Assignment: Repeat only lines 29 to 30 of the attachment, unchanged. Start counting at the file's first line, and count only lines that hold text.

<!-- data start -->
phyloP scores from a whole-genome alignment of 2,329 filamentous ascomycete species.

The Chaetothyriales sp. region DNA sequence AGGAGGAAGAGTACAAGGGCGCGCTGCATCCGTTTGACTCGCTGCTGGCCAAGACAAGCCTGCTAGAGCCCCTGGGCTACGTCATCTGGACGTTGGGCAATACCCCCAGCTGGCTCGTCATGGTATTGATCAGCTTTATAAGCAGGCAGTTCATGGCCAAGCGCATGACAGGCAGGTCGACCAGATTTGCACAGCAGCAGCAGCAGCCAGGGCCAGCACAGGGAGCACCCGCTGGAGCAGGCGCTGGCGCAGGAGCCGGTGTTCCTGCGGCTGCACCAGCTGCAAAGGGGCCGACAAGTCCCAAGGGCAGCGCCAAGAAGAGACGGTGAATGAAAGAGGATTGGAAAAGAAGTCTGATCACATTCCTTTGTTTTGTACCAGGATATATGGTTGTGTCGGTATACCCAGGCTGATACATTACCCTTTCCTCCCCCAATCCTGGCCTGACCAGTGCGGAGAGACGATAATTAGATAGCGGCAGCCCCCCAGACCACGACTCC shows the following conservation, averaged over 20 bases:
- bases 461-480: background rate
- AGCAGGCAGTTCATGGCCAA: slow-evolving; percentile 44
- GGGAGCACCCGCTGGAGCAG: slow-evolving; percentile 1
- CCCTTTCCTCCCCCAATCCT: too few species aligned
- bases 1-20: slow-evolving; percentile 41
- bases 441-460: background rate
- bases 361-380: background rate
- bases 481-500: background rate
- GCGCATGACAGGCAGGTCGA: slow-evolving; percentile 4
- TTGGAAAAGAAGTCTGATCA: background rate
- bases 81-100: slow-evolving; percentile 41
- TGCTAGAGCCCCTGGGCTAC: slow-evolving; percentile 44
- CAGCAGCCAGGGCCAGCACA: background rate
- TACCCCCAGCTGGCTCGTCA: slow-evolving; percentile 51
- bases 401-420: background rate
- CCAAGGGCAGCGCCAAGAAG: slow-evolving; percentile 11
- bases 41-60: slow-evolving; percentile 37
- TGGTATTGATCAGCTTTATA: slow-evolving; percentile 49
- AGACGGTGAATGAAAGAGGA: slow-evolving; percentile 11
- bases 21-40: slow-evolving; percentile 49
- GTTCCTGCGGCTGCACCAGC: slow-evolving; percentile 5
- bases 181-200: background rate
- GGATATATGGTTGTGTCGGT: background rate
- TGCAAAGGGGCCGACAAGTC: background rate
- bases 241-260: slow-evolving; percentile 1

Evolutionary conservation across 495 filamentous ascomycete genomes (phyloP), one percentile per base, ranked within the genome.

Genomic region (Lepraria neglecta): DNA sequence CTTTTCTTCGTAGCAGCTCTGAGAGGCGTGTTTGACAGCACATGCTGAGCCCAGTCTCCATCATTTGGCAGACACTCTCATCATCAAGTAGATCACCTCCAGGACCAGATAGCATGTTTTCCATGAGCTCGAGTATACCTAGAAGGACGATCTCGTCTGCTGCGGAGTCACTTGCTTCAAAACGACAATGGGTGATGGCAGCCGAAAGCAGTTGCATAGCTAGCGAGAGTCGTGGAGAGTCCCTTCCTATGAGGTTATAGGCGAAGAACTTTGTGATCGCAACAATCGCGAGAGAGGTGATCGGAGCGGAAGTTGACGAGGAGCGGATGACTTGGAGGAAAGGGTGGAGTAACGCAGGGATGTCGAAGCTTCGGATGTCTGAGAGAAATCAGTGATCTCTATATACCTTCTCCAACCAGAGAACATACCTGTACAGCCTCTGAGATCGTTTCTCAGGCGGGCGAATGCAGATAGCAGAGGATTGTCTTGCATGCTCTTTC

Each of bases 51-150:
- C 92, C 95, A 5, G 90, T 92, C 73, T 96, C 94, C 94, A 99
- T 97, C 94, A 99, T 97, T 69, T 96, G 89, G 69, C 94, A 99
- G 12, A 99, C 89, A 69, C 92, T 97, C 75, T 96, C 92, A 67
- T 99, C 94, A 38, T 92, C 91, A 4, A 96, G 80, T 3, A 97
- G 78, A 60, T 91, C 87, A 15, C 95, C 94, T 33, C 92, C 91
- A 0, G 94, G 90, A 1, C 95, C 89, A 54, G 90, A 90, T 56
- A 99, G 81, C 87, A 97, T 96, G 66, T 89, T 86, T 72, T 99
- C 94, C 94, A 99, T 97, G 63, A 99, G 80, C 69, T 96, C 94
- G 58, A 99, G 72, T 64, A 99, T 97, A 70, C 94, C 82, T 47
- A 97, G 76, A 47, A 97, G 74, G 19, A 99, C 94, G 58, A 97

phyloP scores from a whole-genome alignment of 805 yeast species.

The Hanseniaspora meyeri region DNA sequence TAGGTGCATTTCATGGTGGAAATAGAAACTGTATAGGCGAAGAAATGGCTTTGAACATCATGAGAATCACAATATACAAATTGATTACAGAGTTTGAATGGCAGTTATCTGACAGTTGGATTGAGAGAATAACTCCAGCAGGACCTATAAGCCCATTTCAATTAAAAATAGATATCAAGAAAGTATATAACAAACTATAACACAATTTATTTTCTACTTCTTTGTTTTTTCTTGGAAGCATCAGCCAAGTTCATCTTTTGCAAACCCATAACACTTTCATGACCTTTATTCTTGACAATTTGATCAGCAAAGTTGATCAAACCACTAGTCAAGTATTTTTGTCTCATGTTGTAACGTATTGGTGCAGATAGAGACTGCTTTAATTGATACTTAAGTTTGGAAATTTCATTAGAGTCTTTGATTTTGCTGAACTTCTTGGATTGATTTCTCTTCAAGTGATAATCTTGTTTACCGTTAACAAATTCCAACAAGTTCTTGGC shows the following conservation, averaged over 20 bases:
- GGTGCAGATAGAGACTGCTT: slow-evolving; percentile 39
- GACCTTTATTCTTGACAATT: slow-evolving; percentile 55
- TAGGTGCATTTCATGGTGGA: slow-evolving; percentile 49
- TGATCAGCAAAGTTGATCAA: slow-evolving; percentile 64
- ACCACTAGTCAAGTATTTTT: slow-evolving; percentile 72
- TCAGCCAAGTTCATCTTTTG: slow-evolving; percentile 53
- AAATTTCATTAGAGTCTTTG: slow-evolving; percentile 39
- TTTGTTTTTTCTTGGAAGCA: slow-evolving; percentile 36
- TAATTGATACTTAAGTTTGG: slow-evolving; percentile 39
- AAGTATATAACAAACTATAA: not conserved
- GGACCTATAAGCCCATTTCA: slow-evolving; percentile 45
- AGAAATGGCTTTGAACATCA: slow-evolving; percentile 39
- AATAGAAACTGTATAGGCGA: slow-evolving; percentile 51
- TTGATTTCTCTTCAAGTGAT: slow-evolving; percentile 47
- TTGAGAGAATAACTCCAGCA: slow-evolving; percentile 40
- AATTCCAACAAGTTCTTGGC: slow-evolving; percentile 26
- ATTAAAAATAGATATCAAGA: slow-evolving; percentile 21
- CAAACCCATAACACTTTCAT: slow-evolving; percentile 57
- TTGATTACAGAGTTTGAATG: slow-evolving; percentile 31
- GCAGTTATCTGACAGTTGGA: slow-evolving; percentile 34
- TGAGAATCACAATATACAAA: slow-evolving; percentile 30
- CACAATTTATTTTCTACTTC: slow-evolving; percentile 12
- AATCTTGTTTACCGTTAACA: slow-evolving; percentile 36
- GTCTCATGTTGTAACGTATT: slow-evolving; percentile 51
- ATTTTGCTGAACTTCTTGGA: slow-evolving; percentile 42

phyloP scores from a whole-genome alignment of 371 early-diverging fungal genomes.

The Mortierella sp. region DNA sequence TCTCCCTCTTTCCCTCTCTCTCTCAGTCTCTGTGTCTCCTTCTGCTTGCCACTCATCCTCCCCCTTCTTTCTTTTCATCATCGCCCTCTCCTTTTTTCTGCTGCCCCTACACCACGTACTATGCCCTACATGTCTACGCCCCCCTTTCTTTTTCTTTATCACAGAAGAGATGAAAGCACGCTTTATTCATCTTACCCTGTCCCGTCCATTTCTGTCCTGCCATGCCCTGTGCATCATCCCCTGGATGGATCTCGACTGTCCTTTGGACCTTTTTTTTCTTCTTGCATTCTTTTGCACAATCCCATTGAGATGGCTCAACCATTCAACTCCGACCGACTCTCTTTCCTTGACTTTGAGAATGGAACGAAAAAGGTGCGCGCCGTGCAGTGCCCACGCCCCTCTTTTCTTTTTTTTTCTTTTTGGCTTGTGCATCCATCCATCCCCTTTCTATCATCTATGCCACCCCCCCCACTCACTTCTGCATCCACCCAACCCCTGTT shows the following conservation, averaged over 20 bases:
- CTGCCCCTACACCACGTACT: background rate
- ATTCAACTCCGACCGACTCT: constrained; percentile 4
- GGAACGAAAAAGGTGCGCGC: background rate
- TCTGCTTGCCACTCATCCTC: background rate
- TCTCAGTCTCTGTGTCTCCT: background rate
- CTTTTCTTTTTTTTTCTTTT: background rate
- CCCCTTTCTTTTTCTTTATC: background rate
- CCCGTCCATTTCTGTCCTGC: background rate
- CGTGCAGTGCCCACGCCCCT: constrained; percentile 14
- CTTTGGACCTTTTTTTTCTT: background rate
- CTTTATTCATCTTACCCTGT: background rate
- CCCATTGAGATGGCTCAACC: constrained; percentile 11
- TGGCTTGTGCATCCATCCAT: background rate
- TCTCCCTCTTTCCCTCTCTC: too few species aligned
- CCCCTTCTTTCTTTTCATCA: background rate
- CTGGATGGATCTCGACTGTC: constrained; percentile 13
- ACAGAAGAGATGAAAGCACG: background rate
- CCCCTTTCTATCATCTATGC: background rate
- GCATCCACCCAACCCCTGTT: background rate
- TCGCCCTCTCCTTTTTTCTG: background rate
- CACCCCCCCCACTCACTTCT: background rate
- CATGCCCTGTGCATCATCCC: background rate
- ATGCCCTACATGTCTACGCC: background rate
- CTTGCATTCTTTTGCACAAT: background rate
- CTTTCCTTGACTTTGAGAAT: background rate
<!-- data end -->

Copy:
Genomic region (Lepraria neglecta): DNA sequence CTTTTCTTCGTAGCAGCTCTGAGAGGCGTGTTTGACAGCACATGCTGAGCCCAGTCTCCATCATTTGGCAGACACTCTCATCATCAAGTAGATCACCTCCAGGACCAGATAGCATGTTTTCCATGAGCTCGAGTATACCTAGAAGGACGATCTCGTCTGCTGCGGAGTCACTTGCTTCAAAACGACAATGGGTGATGGCAGCCGAAAGCAGTTGCATAGCTAGCGAGAGTCGTGGAGAGTCCCTTCCTATGAGGTTATAGGCGAAGAACTTTGTGATCGCAACAATCGCGAGAGAGGTGATCGGAGCGGAAGTTGACGAGGAGCGGATGACTTGGAGGAAAGGGTGGAGTAACGCAGGGATGTCGAAGCTTCGGATGTCTGAGAGAAATCAGTGATCTCTATATACCTTCTCCAACCAGAGAACATACCTGTACAGCCTCTGAGATCGTTTCTCAGGCGGGCGAATGCAGATAGCAGAGGATTGTCTTGCATGCTCTTTC

Each of bases 51-150: